Cacops: Temnospondyl or Lepospondyl?

In order to understand
the interrelationships of reptiles, one needs to known where to begin and what came before the beginning. Earlier the large reptile tree (LRT) recovered the Viséan Silvanerpeton and the Late Carboniferous Gephyrostegus bohemicus at the base of the Amniota (= Reptilia) with origins in the early Viséan or earlier (340+mya).

Reptiles were derived from the clade Seymouriamorpha, 
close to Utegenia, which also nests at the base of the Lepospondyli, + Seymouria + Kotlassia. These, in turn, were derived from the reptilomorphs, Proterogyrinus and Eoherpeton.

Reptilomorphs, in turn, were derived from Temnospondyls,
at present, Eryops (unfortunately too few taxa to be more specific at present), and temnospondyls, in turn, were derived from basal tetrapods, like Pederpes.

Figure 1. Cacops and its sisters.

Figure 1. Cacops and its sisters in the LRT.

A recent objection
by Dr. David Marjanovic suggested that the basal tetrapod, Cacops, was not a lepospondyl, but actually a temnospondyl.

Figure 1. Sclerocephalus in situ and reconstructed. This taxon nests with Eryops among the temnospondyls.

Figure 1. Sclerocephalus in situ and reconstructed. To no surprise, this taxon nests with Eryops among the temnospondyls. Note the expanded ribs.

That’s worth checking out.
So I added taxa: Sclerocephalus and Broiliellus (Fig. 2). The former nested with Eryops as a temnospondyl. The latter nested with Cacops and the lepospondyls. The new taxa did not change the topology. So… either the present topology is correct, or I’ll need some taxon suggestions to make the shift happen.

Figure 1. Broiliellus skull. This taxon nests with Cacops among the lepospondyls, derived from a sister to the Seymouriamorph, Utegenia.

Figure 1. Broiliellus skull. This taxon nests with Cacops among the lepospondyls, derived from a sister to the Seymouriamorph, Utegenia. Note the ‘new’ bone between the lacrimal and jugal. That’s a surface appearance of the palatine!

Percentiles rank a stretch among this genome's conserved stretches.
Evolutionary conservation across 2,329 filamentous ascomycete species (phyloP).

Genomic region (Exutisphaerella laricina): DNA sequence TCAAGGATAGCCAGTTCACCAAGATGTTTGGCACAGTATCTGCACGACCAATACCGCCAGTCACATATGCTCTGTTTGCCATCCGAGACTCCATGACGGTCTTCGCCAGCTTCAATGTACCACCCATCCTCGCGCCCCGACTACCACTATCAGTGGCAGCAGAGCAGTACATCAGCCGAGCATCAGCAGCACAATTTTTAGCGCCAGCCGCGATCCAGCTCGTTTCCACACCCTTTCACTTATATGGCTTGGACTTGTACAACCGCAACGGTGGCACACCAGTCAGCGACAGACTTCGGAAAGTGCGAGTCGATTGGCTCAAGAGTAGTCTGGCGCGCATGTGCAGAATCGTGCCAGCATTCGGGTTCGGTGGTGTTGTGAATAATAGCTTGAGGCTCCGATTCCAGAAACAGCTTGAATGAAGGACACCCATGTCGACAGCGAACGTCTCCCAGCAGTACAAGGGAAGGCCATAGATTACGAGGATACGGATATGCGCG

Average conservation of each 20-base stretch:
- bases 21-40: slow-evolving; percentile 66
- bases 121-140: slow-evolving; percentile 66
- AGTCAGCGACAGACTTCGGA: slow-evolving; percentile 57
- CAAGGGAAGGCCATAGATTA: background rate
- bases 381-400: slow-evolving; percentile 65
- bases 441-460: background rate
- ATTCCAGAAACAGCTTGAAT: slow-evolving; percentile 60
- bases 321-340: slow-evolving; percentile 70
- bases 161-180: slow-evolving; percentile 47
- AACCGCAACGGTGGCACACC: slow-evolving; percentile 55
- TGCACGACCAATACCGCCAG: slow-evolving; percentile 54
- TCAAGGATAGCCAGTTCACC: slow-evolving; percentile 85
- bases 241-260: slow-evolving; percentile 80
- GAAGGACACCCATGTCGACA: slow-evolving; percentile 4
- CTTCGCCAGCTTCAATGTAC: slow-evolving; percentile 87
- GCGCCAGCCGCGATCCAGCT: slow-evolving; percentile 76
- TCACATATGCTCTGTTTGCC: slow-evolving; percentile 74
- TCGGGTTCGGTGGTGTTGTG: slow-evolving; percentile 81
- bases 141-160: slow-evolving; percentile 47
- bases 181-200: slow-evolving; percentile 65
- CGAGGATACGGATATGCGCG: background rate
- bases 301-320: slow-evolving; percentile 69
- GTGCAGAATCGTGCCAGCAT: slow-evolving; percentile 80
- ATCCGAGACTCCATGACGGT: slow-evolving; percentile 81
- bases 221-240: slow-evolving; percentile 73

The large reptile tree tells us
that reptiles and lepospondyls are all seymouriamorphs with Utegenia at the last base of the lepospondyls, but known only form late-surviving taxa at present. Lepospondyls continue to include Cacops and Broiliellus, along with extant amphibians and microsaurs, which mimic basal reptiles. Most of these taxa should be found someday in Romer’s Gap prior to the Viséan in the earliest Carboniferous or late Devonian.

Seymouriamorpha
Wikipedia reports, “[Seymouriamorpha] have long been considered reptiliomorphs, and most paleontologists may still accept this point of view, but some analyses suggest that seymouriamorphs are stem-tetrapods (not more closely related to Amniota than to Lissamphibia) aquatic larvae bearing external gills and grooves from the lateral line system have been found, making them unquestionably amphibians. The adults were terrestrial.

The LRT finds
seymouriamorphs basal to reptiles + lepospondyls. The latter includes lissamphibians (all extant amphibians , their last common ancestor and all of its descendants) and several other clades, including Microsauria, Nectridea, and several very elongate taxa.

Dissorophididae
Wikipedia reports, “It has been suggested that the Dissorophidae may be close to the ancestry of modern amphibians (Lissamphibia), as it is closely related to another family called Amphibamidae that is often considered ancestral to this group, although it could also be on the tetrapod stem. The large reptile tree also recovers this relationship. Cacops and Broiliellus are both considered dissorophids.

References
Lewis GE and Vaughn PP 1965. Early Permian vertebrates from the Cutler Formation of the Placerville area, Colorado, with a section on Footprints from the Cutler Formation by Donald Baird: U.S. Geol. Survey Prof. Paper 503-C, p. 1-50.
Moodie RL 1909. A contribution to a monograph of the extinct Amphibia of North America. New forms from the Carboniferous. Journal of Geology 17:38–82.
Reisz RR, Schoch RR and Anderson JS 2009. The armoured dissorophid Cacops from the Early Permian of Oklahoma and the exploitation of the terrestrial realm by amphibians. Naturwissenschaften (2009) 96:789–796. DOI 10.1007/s00114-009-0533-x
Williston SW 1910. Cacops, Desmospondylus: new genera of Permian vertebrates. Bull. Geol. Soc. Amer. XXI 249-284, pls. vi-xvii.
Williston SW 1911. Broiliellus, a new genus of amphibians from the Permian of Texas. The Journal of Geology 22(1):49-56.

wiki/Cacops
wiki/Platyhystrix
www/Broiliellus
wiki/Dissorophidae

Temnospondyl fingers: 1-4? or 2-5?

If you’re going to have a good understanding